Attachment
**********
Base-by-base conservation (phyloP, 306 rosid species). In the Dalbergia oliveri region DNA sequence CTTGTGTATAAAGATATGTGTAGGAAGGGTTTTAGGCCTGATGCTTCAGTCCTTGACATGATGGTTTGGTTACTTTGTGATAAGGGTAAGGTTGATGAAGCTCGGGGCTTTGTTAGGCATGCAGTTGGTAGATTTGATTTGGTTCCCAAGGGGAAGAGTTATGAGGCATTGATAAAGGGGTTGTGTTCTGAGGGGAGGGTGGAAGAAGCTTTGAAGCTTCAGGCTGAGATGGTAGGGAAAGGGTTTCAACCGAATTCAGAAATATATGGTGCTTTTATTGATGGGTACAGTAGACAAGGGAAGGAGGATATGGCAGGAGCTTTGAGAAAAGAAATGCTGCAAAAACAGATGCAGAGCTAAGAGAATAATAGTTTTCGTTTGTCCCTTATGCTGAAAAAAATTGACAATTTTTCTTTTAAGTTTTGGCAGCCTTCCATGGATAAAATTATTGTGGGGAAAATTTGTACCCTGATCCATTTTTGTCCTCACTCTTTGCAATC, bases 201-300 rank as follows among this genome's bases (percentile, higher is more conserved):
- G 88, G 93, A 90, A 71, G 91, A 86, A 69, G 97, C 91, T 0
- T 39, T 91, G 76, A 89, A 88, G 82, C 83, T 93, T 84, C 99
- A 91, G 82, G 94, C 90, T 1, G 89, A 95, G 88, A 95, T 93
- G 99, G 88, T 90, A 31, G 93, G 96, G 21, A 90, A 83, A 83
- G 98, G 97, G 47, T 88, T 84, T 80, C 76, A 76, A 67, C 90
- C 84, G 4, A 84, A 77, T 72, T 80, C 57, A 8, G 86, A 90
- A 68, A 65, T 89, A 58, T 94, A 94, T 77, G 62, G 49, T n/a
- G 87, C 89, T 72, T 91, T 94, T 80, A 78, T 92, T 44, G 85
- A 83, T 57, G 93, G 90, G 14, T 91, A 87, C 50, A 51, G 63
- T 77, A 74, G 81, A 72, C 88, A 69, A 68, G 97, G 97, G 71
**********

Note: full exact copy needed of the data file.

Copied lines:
Base-by-base conservation (phyloP, 306 rosid species). In the Dalbergia oliveri region DNA sequence CTTGTGTATAAAGATATGTGTAGGAAGGGTTTTAGGCCTGATGCTTCAGTCCTTGACATGATGGTTTGGTTACTTTGTGATAAGGGTAAGGTTGATGAAGCTCGGGGCTTTGTTAGGCATGCAGTTGGTAGATTTGATTTGGTTCCCAAGGGGAAGAGTTATGAGGCATTGATAAAGGGGTTGTGTTCTGAGGGGAGGGTGGAAGAAGCTTTGAAGCTTCAGGCTGAGATGGTAGGGAAAGGGTTTCAACCGAATTCAGAAATATATGGTGCTTTTATTGATGGGTACAGTAGACAAGGGAAGGAGGATATGGCAGGAGCTTTGAGAAAAGAAATGCTGCAAAAACAGATGCAGAGCTAAGAGAATAATAGTTTTCGTTTGTCCCTTATGCTGAAAAAAATTGACAATTTTTCTTTTAAGTTTTGGCAGCCTTCCATGGATAAAATTATTGTGGGGAAAATTTGTACCCTGATCCATTTTTGTCCTCACTCTTTGCAATC, bases 201-300 rank as follows among this genome's bases (percentile, higher is more conserved):
- G 88, G 93, A 90, A 71, G 91, A 86, A 69, G 97, C 91, T 0
- T 39, T 91, G 76, A 89, A 88, G 82, C 83, T 93, T 84, C 99
- A 91, G 82, G 94, C 90, T 1, G 89, A 95, G 88, A 95, T 93
- G 99, G 88, T 90, A 31, G 93, G 96, G 21, A 90, A 83, A 83
- G 98, G 97, G 47, T 88, T 84, T 80, C 76, A 76, A 67, C 90
- C 84, G 4, A 84, A 77, T 72, T 80, C 57, A 8, G 86, A 90
- A 68, A 65, T 89, A 58, T 94, A 94, T 77, G 62, G 49, T n/a
- G 87, C 89, T 72, T 91, T 94, T 80, A 78, T 92, T 44, G 85
- A 83, T 57, G 93, G 90, G 14, T 91, A 87, C 50, A 51, G 63
- T 77, A 74, G 81, A 72, C 88, A 69, A 68, G 97, G 97, G 71